intralamellar spongy growth becomes, the more do the original gill-filaments lose the character of blood-holding tubes, and tend to become dense elastic rods for the simple purpose of supporting the spongy growth. This is seen both in the section of Dreissensia gill (fig. 12) and in those of Anodonta (fig. 13, A, B, C). In the drawing of Dreissensia the individual filaments f, f, f are cut across in one lamella at the horizon of an inter-filamentar junction, in the other (lower in the figure) at a point where they are free. The chitinous substance ch is observed to be greatly thickened as compared with what it is in fig. 11, C, tending in fact to obliterate altogether the lumen of the filament. And in Anodonta (fig. 13, C) this obliteration is effected. In Anodonta, besides being thickened, the skeletal substance of the filament develops a specially dense, rod-like body on each side of each filament. Although the structure of the ctenidium is thus highly complicated in Anodonta, it is yet more so in some of the siphonate genera of Lamellibranchs. The filaments take on a secondary grouping, the surface of the lamella being thrown into a series of half-cylindrical ridges, each consisting of ten or twenty filaments; a filament of much greater strength and thickness than the others may be placed between each pair of groups. In Anodonta, as in many other Lamellibranchs, the ova and hatched embryos are carried for a time in the ctenidia or gill apparatus, and in this particular case the space between the two lamellae of the outer gill-plate is that which serves to receive the ova (fig. 13, A). The young are nourished by a substance formed by the cells which cover the spongy interlamellar outgrowths.
Other points in the modification of the typical ctenidium must be noted in order to understand the ctenidium of Anodonta. The axis of each ctenidium, right and left, starts from a point well forward near the labial tentacles, but it is at first only a ridge, and does not project as a free cylindrical axis until the back part of the foot is reached. This is difficult to see in Anodonta, but if the mantle-skirt be entirely cleared away, and if the dependent lamellae which spring from the ctenidial axis be carefully cropped so as to leave the axis itself intact, we obtain the form shown in fig. 15, where g and h are respectively the left and the right ctenidial axes projecting freely beyond the body. In Arca this can be seen with far less trouble, for the filaments are more easily removed than are the consolidated lamellae formed by the filaments of Anodonta, and in Arca the free axes of the ctenidia are large and firm in texture (fig. 9, c, d).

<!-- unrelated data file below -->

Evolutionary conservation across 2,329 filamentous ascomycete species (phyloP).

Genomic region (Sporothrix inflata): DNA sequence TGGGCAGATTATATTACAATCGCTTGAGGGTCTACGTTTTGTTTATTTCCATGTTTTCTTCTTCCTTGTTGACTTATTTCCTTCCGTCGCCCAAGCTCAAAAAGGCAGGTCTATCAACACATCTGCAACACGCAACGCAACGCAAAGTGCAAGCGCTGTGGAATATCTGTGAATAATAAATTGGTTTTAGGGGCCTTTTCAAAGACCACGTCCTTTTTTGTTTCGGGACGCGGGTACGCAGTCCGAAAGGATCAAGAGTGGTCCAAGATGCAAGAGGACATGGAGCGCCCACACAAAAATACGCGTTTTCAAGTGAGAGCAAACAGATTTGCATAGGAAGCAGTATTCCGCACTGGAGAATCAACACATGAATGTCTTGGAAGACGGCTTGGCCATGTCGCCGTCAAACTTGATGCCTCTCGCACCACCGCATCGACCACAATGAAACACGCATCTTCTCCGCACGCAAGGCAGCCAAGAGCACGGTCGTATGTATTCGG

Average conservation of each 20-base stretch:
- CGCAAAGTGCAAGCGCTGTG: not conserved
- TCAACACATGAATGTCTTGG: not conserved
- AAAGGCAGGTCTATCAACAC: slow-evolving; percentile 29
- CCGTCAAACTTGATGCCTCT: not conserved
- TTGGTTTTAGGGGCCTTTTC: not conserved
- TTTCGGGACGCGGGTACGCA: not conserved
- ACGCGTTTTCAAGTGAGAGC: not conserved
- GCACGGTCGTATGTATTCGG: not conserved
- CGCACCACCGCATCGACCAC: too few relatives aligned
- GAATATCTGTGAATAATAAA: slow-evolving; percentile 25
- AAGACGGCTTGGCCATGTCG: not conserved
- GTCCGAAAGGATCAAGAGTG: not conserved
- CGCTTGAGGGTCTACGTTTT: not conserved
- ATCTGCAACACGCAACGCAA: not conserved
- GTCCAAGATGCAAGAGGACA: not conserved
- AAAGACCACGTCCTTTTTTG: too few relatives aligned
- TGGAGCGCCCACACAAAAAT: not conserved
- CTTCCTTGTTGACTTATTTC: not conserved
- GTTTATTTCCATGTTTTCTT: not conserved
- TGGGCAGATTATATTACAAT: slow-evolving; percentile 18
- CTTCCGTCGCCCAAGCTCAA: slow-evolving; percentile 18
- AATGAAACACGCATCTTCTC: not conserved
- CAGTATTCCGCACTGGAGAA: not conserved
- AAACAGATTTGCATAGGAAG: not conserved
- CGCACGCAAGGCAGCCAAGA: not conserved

If we were to make a vertical section across the long axis of a Lamellibranch which had the axis of its ctenidium free from its origin onwards, we should find such relations as are shown in the diagram fig. 16, A. The gill axis d is seen lying in the sub-pallial chamber between the foot b and the mantle c. From it depend the gill-filaments or lamellae—formed by united filaments—drawn as black lines f. On the left side these lamellae are represented as having only a small reflected growth, on the right side the reflected ramus or lamella is complete (fr and er). The actual condition in Anodonta at the region where the gills begin anteriorly is shown in fig. 16, B. The axis of the ctenidium is seen to be adherent to, or fused by concrescence with, the body-wall, and moreover on each side the outer lamella of the outer gill-plate is fused to the mantle, whilst the inner lamella of the inner gill-plate is fused to the foot. If we take another section nearer the hinder margin of the foot, we get the arrangement